Session A Room
Mar 25, 2022 09:00 AM - 10:30 AM(America/New_York)
20220325T0900 20220325T1030 America/New_York Friday Morning, Session A

Welcome to the 10th Biennial Adoption Initiative Conference 

The Evolution of Adoption Practice: Activist and Community Perspectives

Password for the Vimeo Videos: AIC2022PAID

AM Friday Session A Pt.1 Susan Devan Harness https://vimeo.com/708185567

AM Friday Session A Pt. 2 Michele Kriegman https://vimeo.com/710420474

The Structure of Non-Belonging in American Indian Transracial Adoption

Transracial adoption has typically been studied and talked about within the realms of psychology and social work, which places much of the onus of non-belonging either on the individual or on the family unit. 

In using the lens of cultural anthropology, the issue of non-belonging for transracial adoptees in the U.S. has deeper roots that extend far into American culture and history. Susan Devan Harness explores how American Indian transracial adoptees experience non-belonging through intricate boundaries: White and American Indian. 

She helps us understand what is at stake for the American Indian transracial adoptee: loss of cultural identity, the loss of kinship groups who hold such significance in Native culture, loss of pride in our identity and heritage from our branding as "enemies of the state" as taught in schools and pervasive in pop culture. 

She asks why it's important to care? Because powerful forces are attempting, through legal channels to abolish the Indian Child Welfare Act of 1978. It has nothing to do with the protection of American Indian children, and everything to do with the one thing American Indians and the U.S. government have always fought over: the land.

Links shared during the chat

https://www.nicwa.org/wp-content/upl ...

Session A Room Adoption Initiative Conference 2020/2022 adoptioninitiative@gmail.com
30 attendees saved this session

Welcome to the 10th Biennial Adoption Initiative Conference 

The Evolution of Adoption Practice: Activist and Community Perspectives


Password for the Vimeo Videos: AIC2022PAID

AM Friday Session A Pt.1 Susan Devan Harness https://vimeo.com/708185567

AM Friday Session A Pt. 2 Michele Kriegman https://vimeo.com/710420474


The Structure of Non-Belonging in American Indian Transracial Adoption

Transracial adoption has typically been studied and talked about within the realms of psychology and social work, which places much of the onus of non-belonging either on the individual or on the family unit. 

In using the lens of cultural anthropology, the issue of non-belonging for transracial adoptees in the U.S. has deeper roots that extend far into American culture and history. Susan Devan Harness explores how American Indian transracial adoptees experience non-belonging through intricate boundaries: White and American Indian.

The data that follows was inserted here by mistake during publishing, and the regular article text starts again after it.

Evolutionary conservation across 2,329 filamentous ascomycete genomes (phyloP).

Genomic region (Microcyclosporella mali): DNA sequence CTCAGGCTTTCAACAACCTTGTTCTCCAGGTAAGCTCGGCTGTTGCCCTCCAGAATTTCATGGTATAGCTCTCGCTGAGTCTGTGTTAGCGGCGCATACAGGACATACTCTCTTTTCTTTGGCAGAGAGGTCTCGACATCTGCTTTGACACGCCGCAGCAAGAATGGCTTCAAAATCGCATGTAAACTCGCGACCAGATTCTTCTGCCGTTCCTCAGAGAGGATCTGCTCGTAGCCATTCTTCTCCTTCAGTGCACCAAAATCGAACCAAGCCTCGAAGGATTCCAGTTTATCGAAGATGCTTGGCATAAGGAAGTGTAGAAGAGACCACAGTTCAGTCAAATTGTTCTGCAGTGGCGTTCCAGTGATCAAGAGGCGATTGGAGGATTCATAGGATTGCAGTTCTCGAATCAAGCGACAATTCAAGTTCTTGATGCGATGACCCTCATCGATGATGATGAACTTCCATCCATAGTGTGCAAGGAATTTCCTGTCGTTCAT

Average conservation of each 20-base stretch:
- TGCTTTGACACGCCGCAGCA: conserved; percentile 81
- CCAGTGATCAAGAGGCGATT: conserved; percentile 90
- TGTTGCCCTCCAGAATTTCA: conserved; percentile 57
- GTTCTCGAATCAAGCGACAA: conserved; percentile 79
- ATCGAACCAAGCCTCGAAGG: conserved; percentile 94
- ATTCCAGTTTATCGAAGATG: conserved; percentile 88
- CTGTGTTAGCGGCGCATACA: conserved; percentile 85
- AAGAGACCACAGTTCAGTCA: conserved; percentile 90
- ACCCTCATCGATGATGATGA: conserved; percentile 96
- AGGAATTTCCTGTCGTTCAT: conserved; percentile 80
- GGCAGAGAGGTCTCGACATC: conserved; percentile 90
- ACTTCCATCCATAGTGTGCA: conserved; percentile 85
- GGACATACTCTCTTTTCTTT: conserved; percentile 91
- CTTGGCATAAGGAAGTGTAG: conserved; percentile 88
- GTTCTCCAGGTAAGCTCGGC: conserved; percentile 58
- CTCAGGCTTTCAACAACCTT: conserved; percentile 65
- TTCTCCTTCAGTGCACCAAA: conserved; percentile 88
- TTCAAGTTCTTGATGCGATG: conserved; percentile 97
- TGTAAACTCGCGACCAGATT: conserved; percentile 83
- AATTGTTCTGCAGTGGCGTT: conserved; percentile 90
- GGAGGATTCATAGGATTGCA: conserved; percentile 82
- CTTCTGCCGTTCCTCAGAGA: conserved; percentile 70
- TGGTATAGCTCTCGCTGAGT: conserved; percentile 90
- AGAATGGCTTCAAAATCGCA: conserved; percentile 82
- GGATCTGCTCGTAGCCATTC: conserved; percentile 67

She helps us understand what is at stake for the American Indian transracial adoptee: loss of cultural identity, the loss of kinship groups who hold such significance in Native culture, loss of pride in our identity and heritage from our branding as "enemies of the state" as taught in schools and pervasive in pop culture. 

She asks why it's important to care? Because powerful forces are attempting, through legal channels to abolish the Indian Child Welfare Act of 1978. It has nothing to do with the protection of American Indian children, and everything to do with the one thing American Indians and the U.S. government have always fought over: the land.

Links shared during the chat

https://www.nicwa.org/wp-content/uploads/2017/04/Setting-the-Record-Straight-ICWA-Fact-Sheet.pdf

https://en.wikipedia.org/wiki/Education_for_Extinction

Links shared during the chat


The Unfinished Business of Adoptees Who Are Native American / First Peoples: Legal, Cultural, and Identity Issues to Navigate & Reclaim

Concepts covered: 

History of Indian Adoption Projects run by the federal government to promote adoption to white families; Indian boarding schools in Canada & USA. 

Avenues back to one's tribe: Examples of Adoptee "Re-Culturation" 

- Pow-wows for adopted American Indians and First Peoples, 

- Adopt-an-elder, and online networks;

- Truth & Reconciliation Commissions (Wabanaki example) 

- NMAI and other resources Decision points and impacts: 

- Indian Child Welfare Act (ICWA) vs. state laws and/or social work policy; 

- Cherokee rolls and race; and 

- Conflicting definitions of belonging/right of return 

Case study: "Tribal rights" through birth-parents and "anonymous donors" 

Personal story: How four adoptees, my stepsons and I, braided together a meaningful Iroquois narrative, accepting some losses are for keeps. 

Conclusion: What's at stake and ways you can support ICWA

 

Links shared during the presentation: 

"Fearless" Mohawk Ironworkers, Walking High Steel, NPR: https://www.npr.org/templates/story/story.php?storyId=3048030


Haaland v Brackeen: 

https://www.supremecourt.gov/docket/docketfiles/html/public/21-376.html